2015 Acura TLX
Frank Washington | 10/22/2014, 5:16 p.m.
It has been a long time, more than a decade, since you could put Acura and fun to drive in the same sentence. But the Japanese automaker unleashed its engineers and let them create a car that is indeed a watershed.
The 2015 Acura TLX replaced the Acura TSX and TL. Neither midsize sedan could be called a rousing success. Worse, the TL grew to be almost as big as Acura’s flagship RL sedan, throwing the automaker’s lineup out of whack.
The premium and luxury car markets used to be mannerly, almost sedate, but not anymore. Though it was the first Asian luxury brand in the U.S. market, Acura got left at the gate by Infiniti and Lexus. Now, Mercedes-Benz and BMW have risen to their challenge and worse, from Acura’s viewpoint, there is a resurgent Audi and a rejuvenated Cadillac too boot.
In short, you’ve got to have great product to even call yourself a premium or luxury brand. It seems that Acura’s head honchos have gotten that message and allowed some of the best engineers around to develop the all new TLX.
The midsize luxury sedan’s overall length has been shortened from the old TL but the wheelbase length remained. That means the back seats of the TLX are spacious, comfortable and can carry two full-sized adults with no problem. But the real story here is under the TLX’s hood.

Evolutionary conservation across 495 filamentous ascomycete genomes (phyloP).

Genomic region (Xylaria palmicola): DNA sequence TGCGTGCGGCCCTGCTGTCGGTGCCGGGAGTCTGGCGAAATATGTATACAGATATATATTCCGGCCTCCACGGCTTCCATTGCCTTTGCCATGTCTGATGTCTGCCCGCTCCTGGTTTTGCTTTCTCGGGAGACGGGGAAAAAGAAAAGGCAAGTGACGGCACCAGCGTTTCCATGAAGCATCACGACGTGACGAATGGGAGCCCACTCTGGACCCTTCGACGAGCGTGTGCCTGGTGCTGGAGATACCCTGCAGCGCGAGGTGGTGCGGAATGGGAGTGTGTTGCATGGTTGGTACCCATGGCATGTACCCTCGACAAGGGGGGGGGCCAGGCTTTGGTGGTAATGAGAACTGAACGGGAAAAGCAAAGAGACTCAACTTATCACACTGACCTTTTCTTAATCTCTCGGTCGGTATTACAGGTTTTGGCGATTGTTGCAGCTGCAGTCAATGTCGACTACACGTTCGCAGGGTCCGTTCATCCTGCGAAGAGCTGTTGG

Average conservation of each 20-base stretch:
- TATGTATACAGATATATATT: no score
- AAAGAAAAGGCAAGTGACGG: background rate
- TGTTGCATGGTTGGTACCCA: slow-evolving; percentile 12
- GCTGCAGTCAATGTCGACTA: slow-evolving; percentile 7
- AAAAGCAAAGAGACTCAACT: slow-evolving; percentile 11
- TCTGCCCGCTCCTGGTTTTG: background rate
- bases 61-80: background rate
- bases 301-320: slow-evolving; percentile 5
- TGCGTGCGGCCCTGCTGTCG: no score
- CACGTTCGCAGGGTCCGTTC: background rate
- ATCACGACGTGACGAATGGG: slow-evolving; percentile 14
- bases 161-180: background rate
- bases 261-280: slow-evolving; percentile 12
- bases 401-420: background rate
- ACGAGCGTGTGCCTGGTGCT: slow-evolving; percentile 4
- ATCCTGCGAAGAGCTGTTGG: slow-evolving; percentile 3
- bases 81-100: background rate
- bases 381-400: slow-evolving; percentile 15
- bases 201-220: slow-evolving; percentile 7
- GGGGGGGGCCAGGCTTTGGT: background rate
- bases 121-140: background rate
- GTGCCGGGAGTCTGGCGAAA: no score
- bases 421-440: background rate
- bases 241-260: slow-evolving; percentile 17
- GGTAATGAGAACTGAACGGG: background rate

First there was a 2015 Acura TLX with a 2.4-liter four cylinder engine with an eight-speed dual clutch transmission and P-AWS. This engine makes 206 horsepower and 182 pound-feet of torque.
There was also a TLX with a 3.5-liter V6 that made 290 horsepower and 267 pound-feet of torque. It was mated to a nine speed automatic. The model comes with either P-AWS or Acura’s SH-AWD.
This is where the fun starts. Both engines are normally aspirated. In other words, neither is equipped with a blower. Acura uses gearing to get the most horsepower out of both powerplants. A blower of any type produces more horsepower but it also burns more fuel than a normally aspirated engine.
Thus, the normally aspirated 2.4-liter engine gets 24 mpg in the city, 35 mpg on the highway and 28 mpg combines. The non-blown V6 with two-wheel-drive gets 21 mpg in the city, 34 mpg on the highway and 25 mpg combined; the all-wheel-drive version gets 21 mpg in the city, 31, mpg in the city and 25 mpg combined.
We think the fun comes with Acura’s P-AWS system. It stands for precision all-wheel steer. In other words, the back wheels turn slightly in the same direction or in the opposite direction as the front wheels turn depending on speed. During emergency braking they will also pinch inwards.
This system gives the TLX similar driving attributes as rear-wheel-drive luxury sport sedans. Traveling on the twisting turning state highways in Northern Michigan, we had the six-cylinder with P-AWS. It was like a fly caught on flypaper the way the car stuck to the road under aggressive driving. It took extreme speed in the curves to get the tires to squeal. It was fun to drive.